# They Say, They Sigh, They Sow #2

“Epitaxial mismatches in the lattices of nickelate ultra-thin films can be used to tune the energetic landscape of Mott materials and thereby control conductor/insulator transitions.” — On the road to Mottronics, ScienceDaily, 24/ii/2014.

Here’s a simple sequence. What’s the next number?

1, 2, 4, 8, 16, 68, 100, ?

The rule I’m using is this: Reverse the number, then add the sum of the digits. So 1 doubles till it becomes 16. Then 16 becomes 61 + 6 + 1 = 68. Then 68 becomes 86 + 8 + 6 = 100. Then 100 becomes 001 + 1 = 2. And the sequence falls into a loop.

Reversing the number means that small numbers can get big and big numbers can get small, but the second tendency is stronger for the first few seeds:

• 1 → 2 → 4 → 8 → 16 → 68 → 100 → 2
• 2 → 4 → 8 → 16 → 68 → 100 → 2
• 3 → 6 → 12 → 24 → 48 → 96 → 84 → 60 → 12
• 4 → 8 → 16 → 68 → 100 → 2 → 4
• 5 → 10 → 2 → 4 → 8 → 16 → 68 → 100 → 2
• 6 → 12 → 24 → 48 → 96 → 84 → 60 → 12
• 7 → 14 → 46 → 74 → 58 → 98 → 106 → 608 → 820 → 38 → 94 → 62 → 34 → 50 → 10 → 2 → 4 → 8 → 16 → 68 → 100 → 2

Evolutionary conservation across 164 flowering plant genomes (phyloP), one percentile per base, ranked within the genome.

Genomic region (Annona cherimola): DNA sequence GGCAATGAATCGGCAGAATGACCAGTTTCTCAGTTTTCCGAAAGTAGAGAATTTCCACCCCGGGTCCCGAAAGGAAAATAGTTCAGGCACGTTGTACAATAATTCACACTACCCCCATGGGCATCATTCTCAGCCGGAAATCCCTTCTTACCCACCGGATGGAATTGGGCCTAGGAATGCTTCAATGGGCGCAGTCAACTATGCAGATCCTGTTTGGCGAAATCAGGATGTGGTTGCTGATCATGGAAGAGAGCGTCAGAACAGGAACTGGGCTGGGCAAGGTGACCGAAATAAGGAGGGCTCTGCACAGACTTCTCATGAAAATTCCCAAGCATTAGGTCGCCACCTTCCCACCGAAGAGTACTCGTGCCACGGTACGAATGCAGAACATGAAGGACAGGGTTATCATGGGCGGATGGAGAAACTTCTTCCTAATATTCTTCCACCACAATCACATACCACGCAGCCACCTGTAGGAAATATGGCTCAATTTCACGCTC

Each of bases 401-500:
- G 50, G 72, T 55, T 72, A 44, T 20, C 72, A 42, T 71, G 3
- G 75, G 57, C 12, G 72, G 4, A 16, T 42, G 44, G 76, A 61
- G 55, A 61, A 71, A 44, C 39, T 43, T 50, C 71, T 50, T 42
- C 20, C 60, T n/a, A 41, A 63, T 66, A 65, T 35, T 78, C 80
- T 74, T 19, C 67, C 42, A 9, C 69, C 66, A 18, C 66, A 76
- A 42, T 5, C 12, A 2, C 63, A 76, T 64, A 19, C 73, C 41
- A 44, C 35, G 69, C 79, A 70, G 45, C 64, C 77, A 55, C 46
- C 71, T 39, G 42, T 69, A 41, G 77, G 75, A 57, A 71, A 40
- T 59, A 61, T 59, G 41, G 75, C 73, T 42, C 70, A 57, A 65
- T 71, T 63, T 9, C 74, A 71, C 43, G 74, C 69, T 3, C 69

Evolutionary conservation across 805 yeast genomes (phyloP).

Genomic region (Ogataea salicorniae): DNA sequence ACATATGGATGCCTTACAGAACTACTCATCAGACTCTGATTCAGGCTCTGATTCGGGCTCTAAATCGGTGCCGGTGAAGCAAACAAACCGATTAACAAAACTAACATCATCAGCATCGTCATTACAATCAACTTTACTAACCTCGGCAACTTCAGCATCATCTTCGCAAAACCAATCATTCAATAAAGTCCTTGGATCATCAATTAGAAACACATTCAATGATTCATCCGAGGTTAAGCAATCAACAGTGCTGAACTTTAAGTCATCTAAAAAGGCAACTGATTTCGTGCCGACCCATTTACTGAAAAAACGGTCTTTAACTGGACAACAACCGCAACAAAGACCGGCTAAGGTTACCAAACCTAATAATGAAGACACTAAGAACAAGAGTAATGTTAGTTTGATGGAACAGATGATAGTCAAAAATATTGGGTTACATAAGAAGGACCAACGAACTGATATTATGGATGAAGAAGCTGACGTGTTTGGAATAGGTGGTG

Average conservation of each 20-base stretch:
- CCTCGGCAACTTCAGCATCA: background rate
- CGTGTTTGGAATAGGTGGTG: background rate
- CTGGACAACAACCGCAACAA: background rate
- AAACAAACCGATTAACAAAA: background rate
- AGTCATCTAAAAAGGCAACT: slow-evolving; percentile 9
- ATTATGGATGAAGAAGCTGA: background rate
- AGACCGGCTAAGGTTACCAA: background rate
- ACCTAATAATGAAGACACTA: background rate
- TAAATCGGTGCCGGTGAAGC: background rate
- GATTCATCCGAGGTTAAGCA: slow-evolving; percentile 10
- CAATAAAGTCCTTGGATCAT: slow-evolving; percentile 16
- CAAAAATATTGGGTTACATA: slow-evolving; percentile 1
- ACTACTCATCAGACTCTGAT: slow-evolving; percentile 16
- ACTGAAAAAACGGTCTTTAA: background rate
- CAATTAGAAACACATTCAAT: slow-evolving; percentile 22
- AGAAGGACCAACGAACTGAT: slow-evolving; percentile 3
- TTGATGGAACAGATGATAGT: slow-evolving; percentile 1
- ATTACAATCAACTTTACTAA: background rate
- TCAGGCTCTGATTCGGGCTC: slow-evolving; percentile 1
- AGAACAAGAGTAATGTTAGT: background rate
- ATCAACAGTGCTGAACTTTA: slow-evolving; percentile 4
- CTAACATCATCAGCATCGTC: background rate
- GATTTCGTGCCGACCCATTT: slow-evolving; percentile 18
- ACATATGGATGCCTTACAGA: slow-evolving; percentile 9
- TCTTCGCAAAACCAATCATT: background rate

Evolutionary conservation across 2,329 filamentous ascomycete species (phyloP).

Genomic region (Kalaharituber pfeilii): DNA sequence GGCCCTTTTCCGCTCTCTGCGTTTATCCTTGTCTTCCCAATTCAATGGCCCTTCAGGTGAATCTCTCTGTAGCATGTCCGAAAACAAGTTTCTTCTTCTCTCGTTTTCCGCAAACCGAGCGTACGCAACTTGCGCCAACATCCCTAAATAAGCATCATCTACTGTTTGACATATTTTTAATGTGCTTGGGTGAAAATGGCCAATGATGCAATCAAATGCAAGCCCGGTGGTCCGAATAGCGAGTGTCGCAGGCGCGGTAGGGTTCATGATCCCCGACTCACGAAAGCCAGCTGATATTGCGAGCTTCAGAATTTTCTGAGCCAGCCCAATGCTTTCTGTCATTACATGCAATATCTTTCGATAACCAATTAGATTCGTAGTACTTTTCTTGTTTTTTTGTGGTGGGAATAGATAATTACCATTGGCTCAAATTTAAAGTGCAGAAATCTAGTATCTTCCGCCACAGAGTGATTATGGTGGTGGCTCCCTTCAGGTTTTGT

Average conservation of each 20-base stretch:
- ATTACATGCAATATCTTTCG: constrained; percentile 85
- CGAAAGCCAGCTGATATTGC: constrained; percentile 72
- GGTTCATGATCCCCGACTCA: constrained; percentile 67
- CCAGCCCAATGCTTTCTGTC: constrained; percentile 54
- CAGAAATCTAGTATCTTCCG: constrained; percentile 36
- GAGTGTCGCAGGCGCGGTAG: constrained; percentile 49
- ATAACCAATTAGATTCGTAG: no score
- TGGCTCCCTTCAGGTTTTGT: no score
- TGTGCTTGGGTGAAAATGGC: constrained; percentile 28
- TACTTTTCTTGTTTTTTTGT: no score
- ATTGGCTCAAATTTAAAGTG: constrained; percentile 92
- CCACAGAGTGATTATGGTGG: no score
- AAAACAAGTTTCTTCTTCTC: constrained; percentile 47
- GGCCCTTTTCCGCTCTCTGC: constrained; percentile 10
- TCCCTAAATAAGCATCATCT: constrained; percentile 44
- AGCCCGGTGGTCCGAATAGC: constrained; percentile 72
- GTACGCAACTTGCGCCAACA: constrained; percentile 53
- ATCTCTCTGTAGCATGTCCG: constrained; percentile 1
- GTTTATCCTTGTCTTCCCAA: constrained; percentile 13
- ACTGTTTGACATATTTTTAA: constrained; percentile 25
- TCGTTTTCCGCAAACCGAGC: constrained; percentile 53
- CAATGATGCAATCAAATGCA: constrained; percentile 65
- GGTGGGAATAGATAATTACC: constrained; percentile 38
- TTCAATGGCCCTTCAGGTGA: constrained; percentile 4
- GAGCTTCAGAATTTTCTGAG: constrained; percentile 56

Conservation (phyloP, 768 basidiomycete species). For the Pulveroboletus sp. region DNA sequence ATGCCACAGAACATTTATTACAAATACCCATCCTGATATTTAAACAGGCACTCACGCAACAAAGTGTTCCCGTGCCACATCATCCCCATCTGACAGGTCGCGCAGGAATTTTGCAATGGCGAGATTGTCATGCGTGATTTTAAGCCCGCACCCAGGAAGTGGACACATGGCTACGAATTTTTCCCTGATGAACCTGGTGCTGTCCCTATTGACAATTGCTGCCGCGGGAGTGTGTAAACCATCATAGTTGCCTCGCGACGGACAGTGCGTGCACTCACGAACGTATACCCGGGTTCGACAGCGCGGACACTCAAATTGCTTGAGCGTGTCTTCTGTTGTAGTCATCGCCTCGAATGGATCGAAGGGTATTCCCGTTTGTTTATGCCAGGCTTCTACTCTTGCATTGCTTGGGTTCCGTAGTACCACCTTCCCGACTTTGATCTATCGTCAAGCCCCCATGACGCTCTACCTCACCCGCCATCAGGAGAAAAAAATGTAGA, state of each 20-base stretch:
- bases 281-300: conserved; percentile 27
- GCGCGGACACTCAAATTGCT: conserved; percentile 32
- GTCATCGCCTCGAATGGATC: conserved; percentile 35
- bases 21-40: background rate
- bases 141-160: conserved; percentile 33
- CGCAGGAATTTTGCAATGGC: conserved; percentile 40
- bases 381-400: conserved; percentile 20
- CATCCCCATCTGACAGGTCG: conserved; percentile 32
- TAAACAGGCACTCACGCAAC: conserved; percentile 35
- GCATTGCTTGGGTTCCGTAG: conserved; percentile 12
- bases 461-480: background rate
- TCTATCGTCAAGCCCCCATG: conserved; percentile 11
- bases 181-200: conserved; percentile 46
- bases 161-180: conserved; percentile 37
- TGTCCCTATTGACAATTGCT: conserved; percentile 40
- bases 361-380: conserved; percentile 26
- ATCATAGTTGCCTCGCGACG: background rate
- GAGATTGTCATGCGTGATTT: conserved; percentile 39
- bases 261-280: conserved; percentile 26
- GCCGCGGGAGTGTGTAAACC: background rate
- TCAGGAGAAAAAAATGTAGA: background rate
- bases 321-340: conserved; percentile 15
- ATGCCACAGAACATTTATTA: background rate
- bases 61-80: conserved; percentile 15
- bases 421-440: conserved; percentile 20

• 8 → 16 → 68 → 100 → 2 → 4 → 8
• 9 → 18 → 90 → 18
• 10 → 2 → 4 → 8 → 16 → 68 → 100 → 2

An 11-seed is a little more interesting:

11 → 13 → 35 → 61 → 23 → 37 → 83 → 49 → 107 → 709 → 923 → 343 → 353 → 364 → 476 → 691 → 212 → 217 → 722 → 238 → 845 → 565 → 581 → 199 → 1010 → 103 → 305 → 511 → 122 → 226 → 632 → 247 → 755 → 574 → 491 → 208 → 812 → 229 → 935 → 556 → 671 → 190 → 101 → 103 (11 leads to an 18-loop from 103 at step 26; total steps = 44)

Now try some higher bases:

• 1 → 2 → 4 → 8 → 15 → 57 → 86 → 80 → 15 (base=11)
• 1 → 2 → 4 → 8 → 14 → 46 → 72 → 34 → 4A → B6 → 84 → 58 → 96 → 80 → 14 (base=12)
• 1 → 2 → 4 → 8 → 13 → 35 → 5B → C8 → A6 → 80 → 13 (base=13)
• 1 → 2 → 4 → 8 → 12 → 24 → 48 → 92 → 36 → 6C → DA → C8 → A4 → 5A → B6 → 80 → 12 (base=14)
• 1 → 2 → 4 → 8 → 11 → 13 → 35 → 5B → C6 → 80 → 11 (base=15)
• 1 → 2 → 4 → 8 → 10 → 2 (base=16)

Does the 1-seed always create a short sequence? No, it gets pretty long in base-19 and base-20:

• 1 → 2 → 4 → 8 → [16] → 1D → DF → [17]3 → 4[18] → 107 → 709 → 914 → 424 → 42E → E35 → 54[17] → [17]5C → C7D → D96 → 6B3 → 3C7 → 7D6 → 6EE → E[16]2 → 2[18]8 → 90B → B1A → A2E → E3[17] → [17]5A → A7B → B90 → AC→ DD → F1 → 2C → C[16] → [18]2 → 40 → 8 (base=19)